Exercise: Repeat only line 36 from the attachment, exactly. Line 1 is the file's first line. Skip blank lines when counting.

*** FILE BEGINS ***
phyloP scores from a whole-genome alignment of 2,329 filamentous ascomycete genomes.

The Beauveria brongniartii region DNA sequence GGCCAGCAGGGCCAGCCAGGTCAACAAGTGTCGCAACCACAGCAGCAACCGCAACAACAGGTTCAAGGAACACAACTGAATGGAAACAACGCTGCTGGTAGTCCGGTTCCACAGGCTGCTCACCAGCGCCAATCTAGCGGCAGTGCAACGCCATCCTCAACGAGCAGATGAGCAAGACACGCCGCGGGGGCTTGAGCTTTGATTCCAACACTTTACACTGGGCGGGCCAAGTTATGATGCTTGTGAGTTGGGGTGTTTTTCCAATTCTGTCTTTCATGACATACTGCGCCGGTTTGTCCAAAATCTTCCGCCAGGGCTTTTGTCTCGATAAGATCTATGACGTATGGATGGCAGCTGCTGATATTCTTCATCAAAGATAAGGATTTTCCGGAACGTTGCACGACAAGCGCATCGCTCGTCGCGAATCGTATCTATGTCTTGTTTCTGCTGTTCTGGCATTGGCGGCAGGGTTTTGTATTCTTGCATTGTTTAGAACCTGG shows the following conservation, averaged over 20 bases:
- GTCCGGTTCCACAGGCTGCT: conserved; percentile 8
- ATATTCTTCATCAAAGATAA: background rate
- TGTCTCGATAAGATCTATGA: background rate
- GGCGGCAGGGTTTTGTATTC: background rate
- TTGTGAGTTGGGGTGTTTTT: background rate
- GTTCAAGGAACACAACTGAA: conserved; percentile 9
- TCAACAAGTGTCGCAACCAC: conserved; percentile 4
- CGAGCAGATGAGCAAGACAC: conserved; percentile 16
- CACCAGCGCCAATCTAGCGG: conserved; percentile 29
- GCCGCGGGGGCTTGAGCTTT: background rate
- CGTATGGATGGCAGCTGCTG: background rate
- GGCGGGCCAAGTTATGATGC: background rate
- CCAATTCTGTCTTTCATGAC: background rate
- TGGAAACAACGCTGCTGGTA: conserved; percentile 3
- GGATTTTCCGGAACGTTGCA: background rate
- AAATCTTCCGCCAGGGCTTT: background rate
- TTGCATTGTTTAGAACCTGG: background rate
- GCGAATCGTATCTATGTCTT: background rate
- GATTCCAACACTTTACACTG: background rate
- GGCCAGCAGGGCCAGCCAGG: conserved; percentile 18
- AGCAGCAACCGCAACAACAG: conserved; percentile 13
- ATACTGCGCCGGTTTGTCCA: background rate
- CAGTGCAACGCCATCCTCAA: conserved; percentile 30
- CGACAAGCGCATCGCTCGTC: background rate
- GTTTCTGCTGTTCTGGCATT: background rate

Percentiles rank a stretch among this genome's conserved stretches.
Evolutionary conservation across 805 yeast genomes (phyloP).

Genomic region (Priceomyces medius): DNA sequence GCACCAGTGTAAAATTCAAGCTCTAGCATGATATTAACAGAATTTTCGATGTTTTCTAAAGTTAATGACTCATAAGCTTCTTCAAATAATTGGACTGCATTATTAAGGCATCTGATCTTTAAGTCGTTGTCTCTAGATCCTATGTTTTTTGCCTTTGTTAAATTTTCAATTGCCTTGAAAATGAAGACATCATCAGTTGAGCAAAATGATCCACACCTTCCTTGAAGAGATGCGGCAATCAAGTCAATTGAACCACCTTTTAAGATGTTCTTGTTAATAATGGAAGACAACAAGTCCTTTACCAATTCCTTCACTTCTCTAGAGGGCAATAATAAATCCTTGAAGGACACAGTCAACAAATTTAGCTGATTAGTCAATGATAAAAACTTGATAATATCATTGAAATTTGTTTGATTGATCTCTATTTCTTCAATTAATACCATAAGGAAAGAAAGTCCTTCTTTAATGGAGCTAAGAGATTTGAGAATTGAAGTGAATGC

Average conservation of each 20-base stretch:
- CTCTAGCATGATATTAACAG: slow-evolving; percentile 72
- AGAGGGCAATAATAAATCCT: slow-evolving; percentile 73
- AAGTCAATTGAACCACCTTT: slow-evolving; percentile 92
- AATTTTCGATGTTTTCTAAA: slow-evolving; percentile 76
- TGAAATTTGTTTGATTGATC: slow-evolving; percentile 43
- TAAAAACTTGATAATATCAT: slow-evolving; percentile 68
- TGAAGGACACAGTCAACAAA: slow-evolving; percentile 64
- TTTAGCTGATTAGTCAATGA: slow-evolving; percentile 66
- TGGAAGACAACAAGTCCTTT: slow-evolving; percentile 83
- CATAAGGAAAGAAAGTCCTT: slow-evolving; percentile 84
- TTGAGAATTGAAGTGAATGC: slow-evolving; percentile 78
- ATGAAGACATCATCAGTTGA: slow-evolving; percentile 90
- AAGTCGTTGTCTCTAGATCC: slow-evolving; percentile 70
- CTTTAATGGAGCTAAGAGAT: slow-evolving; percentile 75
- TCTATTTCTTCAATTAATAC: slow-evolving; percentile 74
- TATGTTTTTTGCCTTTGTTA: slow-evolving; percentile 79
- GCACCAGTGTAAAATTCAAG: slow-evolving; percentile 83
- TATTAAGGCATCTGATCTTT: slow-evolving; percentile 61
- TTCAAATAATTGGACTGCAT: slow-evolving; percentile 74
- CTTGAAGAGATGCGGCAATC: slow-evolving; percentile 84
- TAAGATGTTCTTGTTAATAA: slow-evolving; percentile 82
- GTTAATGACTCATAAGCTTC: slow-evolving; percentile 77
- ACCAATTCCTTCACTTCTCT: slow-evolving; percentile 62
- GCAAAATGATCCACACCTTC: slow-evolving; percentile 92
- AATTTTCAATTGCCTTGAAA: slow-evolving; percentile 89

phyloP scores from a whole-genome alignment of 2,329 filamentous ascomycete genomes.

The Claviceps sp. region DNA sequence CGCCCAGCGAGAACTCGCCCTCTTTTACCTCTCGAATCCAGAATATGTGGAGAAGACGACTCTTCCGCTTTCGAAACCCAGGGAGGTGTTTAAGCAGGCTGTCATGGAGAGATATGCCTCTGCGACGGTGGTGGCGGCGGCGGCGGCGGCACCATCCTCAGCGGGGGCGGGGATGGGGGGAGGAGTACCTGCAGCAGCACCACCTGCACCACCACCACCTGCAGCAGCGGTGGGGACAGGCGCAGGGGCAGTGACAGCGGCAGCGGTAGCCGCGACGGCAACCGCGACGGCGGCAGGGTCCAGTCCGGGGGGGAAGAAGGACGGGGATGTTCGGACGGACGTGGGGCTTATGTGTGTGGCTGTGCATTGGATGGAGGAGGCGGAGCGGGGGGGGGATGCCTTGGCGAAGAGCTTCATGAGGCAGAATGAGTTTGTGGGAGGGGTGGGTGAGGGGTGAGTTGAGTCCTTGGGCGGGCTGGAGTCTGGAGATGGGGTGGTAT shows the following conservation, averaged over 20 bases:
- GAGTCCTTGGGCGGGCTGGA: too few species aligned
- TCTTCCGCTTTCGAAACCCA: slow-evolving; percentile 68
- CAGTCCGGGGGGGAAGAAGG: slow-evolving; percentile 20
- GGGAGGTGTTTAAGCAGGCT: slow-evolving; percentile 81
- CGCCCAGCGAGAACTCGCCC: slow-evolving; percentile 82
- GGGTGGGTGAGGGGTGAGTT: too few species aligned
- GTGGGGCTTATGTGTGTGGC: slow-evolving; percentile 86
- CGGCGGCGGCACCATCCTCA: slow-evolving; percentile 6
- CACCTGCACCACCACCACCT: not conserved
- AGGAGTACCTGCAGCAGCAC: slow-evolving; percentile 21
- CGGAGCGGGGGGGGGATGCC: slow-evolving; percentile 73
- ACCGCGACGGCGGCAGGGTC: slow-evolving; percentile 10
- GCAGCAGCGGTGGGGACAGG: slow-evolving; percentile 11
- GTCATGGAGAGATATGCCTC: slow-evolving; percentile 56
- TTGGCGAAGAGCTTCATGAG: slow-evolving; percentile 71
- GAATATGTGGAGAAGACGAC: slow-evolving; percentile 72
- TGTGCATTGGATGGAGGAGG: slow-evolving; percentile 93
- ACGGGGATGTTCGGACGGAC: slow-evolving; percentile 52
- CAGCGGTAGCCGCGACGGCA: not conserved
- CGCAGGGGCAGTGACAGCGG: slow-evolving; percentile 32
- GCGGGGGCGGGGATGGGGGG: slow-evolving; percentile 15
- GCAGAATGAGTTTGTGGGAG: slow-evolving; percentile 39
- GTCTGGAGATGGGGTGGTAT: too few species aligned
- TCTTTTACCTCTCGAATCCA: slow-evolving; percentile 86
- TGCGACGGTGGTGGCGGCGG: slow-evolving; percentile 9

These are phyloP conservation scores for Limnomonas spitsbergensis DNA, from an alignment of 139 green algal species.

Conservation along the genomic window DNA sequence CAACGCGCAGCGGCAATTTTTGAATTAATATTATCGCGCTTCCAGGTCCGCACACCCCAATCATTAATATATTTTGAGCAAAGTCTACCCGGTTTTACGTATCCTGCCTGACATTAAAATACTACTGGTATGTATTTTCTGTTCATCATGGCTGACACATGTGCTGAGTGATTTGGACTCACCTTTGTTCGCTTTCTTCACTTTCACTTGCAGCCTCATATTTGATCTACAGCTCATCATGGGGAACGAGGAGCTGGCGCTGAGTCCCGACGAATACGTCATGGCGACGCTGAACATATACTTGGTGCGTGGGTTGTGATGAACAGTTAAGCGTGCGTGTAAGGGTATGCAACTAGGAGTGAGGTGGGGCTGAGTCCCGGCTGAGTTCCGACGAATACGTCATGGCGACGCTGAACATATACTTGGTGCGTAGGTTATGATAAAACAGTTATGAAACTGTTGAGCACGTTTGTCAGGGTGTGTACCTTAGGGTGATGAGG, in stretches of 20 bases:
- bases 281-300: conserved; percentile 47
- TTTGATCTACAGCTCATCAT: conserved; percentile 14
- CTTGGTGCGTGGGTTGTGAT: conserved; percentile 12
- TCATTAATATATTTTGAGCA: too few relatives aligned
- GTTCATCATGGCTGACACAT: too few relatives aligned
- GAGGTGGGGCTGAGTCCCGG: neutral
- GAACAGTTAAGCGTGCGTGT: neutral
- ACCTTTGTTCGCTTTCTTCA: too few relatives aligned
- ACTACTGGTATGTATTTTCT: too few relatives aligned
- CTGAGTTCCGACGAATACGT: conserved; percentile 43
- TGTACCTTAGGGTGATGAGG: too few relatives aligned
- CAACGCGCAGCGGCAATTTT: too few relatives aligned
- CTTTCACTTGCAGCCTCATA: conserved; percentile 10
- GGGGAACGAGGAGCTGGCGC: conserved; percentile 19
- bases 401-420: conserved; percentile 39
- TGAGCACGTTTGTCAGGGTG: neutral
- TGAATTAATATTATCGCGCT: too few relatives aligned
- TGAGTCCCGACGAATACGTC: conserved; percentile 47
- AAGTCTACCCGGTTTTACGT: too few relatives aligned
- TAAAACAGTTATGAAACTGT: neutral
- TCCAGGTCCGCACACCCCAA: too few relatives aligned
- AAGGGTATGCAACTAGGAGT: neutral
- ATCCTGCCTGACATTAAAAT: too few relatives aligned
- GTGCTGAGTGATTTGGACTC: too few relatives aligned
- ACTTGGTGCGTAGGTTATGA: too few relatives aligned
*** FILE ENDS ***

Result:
- TGAAATTTGTTTGATTGATC: slow-evolving; percentile 43